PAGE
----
New West Records
Los Lobos is getting close to celebrating its 50th Anniversary – and without any line-up changes too. This band continues, this band endures – so crucial to its secret has been the live shows. So when Covid put paid to that, the group started plotting this tribute record, this love-letter to L.A.
I was a little worried when I first heard the material – this band doesn’t make bad records, but I wondered if it might seem a little flat, the early singles pointed to the most obvious material. The rendition of The Beach Boys’ Sail On, Sailor was so faithful as to seem redundant. But in the context of the album it’s just a showcase for what the group can do, and a shoutout to an influence. Because this album is all over the map, pulling from all directions – as this group always has to make its own music. And helping to piece together the diversity of Los Angeles’ music.
The ‘safe’ choices are all fine and mostly great here – Sailor, and Buffalo Springfield’s For What It’s Worth and Jackson Browne’s Jamaica Say You Will. But the record really comes alive through covers of Percy Mayfield (Never No More) and garage rock via the Blasters (Flat Top Joint) and Don & Dewey (Farmer John) and the kinship of these songs makes for an intriguing musical reunion; this might be a strange family on paper but line them all up and you can spot the same chin.
Sentimental balladry (The Jaguars’ Where Lovers Go, Willie Bobo’s Dichoso) hints at the band’s own best Latina roots weepies. And they even often one original song – the title track – midway through the record. It’s somehow an encapsulation of nearly everything you hear on this record, a bit juke-joint, a wee bit barn-dance, rock’n’roll and R’n’B and a waft of zydeco too.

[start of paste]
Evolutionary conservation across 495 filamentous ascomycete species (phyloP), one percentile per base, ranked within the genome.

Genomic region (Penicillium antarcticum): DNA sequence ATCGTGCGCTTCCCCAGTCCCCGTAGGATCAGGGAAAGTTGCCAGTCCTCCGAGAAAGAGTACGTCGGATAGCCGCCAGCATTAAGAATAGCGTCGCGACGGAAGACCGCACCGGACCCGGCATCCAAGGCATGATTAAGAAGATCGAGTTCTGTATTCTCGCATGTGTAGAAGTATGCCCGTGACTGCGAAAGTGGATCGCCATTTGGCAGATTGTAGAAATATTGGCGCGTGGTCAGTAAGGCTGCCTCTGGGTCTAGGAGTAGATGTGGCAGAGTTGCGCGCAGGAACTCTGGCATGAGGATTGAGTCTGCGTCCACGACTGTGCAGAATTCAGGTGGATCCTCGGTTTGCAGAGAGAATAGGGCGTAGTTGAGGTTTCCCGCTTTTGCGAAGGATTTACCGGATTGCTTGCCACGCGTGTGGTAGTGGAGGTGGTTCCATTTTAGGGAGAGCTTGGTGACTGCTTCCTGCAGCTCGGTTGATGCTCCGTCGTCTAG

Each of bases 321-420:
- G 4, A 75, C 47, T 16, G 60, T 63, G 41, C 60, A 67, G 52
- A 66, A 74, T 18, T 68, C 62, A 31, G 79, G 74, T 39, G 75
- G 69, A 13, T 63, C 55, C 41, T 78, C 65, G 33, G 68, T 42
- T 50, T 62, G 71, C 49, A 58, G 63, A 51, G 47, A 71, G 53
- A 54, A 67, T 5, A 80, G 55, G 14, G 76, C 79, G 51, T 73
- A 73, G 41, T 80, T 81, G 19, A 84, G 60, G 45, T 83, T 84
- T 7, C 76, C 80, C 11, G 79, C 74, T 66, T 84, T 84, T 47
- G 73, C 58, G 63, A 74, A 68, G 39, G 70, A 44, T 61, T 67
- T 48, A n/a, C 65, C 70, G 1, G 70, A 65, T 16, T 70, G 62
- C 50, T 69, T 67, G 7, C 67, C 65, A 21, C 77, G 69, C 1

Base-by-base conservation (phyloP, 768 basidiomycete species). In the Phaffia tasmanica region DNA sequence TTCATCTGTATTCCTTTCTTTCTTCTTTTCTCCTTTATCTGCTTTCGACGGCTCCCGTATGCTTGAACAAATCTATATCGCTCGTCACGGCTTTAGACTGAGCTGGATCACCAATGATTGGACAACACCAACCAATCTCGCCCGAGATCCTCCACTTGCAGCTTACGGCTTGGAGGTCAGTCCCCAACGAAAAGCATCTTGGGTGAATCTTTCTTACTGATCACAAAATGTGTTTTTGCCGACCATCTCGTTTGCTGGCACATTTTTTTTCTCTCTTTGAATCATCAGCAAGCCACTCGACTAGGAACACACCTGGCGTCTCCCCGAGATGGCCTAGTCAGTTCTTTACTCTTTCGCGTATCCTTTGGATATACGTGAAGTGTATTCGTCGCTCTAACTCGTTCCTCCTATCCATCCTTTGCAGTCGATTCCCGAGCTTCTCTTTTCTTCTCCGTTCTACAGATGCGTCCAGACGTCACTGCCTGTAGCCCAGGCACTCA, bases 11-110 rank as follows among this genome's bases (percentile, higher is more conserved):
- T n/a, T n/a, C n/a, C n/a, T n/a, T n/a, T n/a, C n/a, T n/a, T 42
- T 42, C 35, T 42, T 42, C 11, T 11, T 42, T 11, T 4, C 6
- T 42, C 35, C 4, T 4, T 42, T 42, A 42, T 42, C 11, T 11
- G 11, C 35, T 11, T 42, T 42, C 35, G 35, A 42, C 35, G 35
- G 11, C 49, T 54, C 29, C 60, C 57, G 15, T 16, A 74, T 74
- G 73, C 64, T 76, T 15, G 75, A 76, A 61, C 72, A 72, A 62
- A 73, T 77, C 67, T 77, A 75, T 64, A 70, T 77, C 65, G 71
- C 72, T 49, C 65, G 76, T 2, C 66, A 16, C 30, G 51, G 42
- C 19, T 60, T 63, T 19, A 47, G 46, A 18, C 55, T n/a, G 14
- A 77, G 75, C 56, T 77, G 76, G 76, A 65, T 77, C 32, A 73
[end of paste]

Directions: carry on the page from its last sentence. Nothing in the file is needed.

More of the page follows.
The band pieced this together from separate locations over lockdown, and whilst everything about it could suggest stopgap – the nature of the recording, the fact it’s mostly covers, the debuting on a new label – it really captures the lithe spirit of this phenomenal band at their very best and most alive.
Then there are the real standouts – the War jam, The World Is A Ghetto, so perfect for David Hidalgo and Cesar Rosas to lay back into and build a slow-boiling funky stew; Buffalo Springfield’s Bluebird which, here, feels like a song Los Lobos have always been on their way to writing – perhaps the best compliment you can pay of a well-chosen cover; and Misery by Money songwriter Barrett Strong which almost feels like if Robert Cray went 60s psychedelic-pop.
It’s so nice to hear these ideas bursting through – the seamless changes of style, amalgams of styles – and to just bask in the abilities of this band. One of the very best. Surprisingly, I guess, Native Sons feels – almost instantly – like one of their very best albums, hopefully a real rejuvenator as its been a decade since their last true-fire set of originals.